You’ve all heard the expression, “Fake it ‘til you make it.” In essence it’s a technique to avoid the trap of a self-fulfilling prophecy related to a lack of confidence. For example, you are getting ready to deliver a big speech at your company’s conference. You are nervous but that won’t help you. Instead, you “pretend” to be confident. You “act as if” you’ve got this one nailed! To accomplish this you might reach out to a mentor or coach to get some last minute advice. You might “power pose” before walking into the auditorium or meeting room. You might take 60 seconds to sit quietly and visualize your success. You might pump yourself up with a meaningful affirmation (“I got this!”) or listen to music that fires you up.


I was reminded of this simple technique when watching one of my favorite programs “Inside the Actor’s Studio” where host James Lipton interviews actors on how they get into character in order to connect with the audience. Recently Bryan Cranston, of Breaking Bad fame, was being interviewed. He talked about the moment when he discovered what acting was all about. He was doing a two-person scene in acting class that called for the actress to kiss him passionately. He found himself totally caught up in the moment and captivated by this actress who seemed head over heels for him. After class was over, he decided to ask her out as she was obviously very interested in him. Not! She looked at him like he was crazy and said “no way, get a life” and walked away. In that moment, he got it. Oh, that’s what acting is! Being so convincing and committed to the moment that it is utterly believable.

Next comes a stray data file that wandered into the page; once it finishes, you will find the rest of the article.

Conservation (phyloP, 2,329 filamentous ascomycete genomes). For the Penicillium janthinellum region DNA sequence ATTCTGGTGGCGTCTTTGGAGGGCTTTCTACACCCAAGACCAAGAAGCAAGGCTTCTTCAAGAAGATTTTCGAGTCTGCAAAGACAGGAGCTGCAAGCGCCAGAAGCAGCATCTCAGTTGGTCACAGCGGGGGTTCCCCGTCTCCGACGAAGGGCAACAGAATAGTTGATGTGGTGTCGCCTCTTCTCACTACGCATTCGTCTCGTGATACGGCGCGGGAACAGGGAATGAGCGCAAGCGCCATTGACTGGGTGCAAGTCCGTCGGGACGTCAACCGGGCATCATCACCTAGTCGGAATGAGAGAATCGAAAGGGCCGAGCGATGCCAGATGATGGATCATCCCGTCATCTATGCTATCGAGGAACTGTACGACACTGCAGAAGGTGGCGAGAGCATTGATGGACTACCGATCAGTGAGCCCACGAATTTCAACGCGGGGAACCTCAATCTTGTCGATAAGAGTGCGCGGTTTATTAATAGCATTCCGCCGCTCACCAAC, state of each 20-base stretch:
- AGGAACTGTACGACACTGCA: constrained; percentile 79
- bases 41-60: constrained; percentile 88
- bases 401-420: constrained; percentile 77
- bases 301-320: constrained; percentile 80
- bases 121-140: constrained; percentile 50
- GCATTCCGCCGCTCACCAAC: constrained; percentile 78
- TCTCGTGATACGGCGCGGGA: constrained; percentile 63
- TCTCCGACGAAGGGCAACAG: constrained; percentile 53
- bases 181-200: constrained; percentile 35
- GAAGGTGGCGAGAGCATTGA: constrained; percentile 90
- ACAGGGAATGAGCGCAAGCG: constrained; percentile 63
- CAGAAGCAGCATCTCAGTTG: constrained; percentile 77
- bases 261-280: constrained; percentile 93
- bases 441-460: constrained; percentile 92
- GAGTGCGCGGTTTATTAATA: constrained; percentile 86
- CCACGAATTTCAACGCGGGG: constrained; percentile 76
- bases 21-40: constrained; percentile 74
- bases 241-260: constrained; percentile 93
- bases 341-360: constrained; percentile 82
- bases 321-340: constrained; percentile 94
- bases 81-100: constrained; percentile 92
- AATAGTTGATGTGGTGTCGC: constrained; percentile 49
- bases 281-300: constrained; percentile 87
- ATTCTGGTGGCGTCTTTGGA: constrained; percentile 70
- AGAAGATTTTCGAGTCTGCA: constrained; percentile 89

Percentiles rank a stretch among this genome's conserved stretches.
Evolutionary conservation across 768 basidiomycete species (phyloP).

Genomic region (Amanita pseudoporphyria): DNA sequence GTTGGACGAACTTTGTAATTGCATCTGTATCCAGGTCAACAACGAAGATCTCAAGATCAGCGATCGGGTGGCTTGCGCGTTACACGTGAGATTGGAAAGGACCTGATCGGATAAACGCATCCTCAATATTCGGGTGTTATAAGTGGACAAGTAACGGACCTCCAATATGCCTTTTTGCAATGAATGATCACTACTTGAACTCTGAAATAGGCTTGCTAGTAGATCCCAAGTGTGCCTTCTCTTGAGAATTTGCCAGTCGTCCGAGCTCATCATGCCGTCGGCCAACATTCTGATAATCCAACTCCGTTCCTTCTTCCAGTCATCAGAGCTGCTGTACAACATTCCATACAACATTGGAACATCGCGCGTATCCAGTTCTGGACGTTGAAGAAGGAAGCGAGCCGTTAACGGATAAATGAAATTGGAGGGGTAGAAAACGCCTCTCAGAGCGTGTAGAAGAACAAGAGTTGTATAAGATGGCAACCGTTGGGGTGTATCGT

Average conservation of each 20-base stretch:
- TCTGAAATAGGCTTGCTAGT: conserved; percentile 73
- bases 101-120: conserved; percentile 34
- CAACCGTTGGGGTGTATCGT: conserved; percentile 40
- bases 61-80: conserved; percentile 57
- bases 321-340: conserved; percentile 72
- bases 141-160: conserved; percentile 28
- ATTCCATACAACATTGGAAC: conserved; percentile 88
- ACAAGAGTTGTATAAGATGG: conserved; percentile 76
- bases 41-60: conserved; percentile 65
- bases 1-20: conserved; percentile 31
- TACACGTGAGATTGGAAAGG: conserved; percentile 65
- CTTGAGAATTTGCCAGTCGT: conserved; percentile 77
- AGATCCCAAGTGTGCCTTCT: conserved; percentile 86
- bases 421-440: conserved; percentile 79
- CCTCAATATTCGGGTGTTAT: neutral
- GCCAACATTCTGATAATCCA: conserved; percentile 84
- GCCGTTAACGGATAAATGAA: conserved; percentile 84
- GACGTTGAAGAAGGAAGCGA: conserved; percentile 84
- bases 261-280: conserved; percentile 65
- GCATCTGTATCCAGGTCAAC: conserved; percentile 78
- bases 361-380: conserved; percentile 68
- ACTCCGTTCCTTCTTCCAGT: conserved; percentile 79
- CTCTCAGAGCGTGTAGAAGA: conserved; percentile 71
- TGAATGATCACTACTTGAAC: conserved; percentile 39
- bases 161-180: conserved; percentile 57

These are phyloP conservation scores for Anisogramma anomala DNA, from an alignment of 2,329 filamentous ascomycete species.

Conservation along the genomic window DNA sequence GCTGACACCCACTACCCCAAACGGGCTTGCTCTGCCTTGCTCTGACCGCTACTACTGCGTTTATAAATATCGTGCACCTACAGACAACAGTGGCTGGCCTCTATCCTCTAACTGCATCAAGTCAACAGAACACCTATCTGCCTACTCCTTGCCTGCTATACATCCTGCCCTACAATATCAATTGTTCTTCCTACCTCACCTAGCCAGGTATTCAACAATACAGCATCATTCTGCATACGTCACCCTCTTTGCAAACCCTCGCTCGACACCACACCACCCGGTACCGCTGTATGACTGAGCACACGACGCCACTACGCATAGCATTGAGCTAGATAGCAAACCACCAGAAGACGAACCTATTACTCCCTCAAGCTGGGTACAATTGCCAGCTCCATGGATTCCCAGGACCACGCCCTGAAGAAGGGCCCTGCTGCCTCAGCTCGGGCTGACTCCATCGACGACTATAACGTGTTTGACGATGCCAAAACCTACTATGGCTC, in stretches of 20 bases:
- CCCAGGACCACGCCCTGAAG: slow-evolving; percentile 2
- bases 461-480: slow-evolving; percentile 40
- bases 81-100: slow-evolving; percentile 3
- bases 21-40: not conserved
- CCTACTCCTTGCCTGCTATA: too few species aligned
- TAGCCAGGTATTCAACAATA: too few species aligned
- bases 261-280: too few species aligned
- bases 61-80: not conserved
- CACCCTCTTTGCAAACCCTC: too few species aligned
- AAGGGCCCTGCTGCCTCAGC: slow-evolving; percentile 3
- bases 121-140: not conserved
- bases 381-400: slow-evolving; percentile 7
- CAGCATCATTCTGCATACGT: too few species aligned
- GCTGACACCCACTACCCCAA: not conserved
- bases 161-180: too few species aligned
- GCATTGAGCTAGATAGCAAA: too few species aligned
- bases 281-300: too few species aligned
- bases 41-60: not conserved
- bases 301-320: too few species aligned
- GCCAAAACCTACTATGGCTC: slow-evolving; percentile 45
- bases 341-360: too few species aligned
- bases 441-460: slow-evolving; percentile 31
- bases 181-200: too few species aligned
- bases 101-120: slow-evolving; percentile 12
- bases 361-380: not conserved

We are all called upon from time to time to “fake it”. You need to muster enthusiasm for a project. You need to partner with someone who may rub us the wrong way. You need to be empathetic to a customer’s needs. “Faking it” can be viewed negatively. For some it means being inauthentic or disingenuous – even deceitful – but most of the time, it just means doing what you need to do to bring positive energy and forward momentum to what you are working on and trying to accomplish.

Here are a few faking-it guidelines:

1. If you buy-in and believe, others will too.
2. If you haven’t bought in – ask good questions, review the merits and discover what you can support enthusiastically.
3. Don’t fake what you don’t believe. Be clear about what you are “faking” – confidence, energy, passion? – in other words, don’t be disingenuous.

The intention behind “faking it” is to reach the best possible outcome whether that is to bolster your own confidence in order to get your message across or inject positive energy to help a project move along. Fake it until you make it!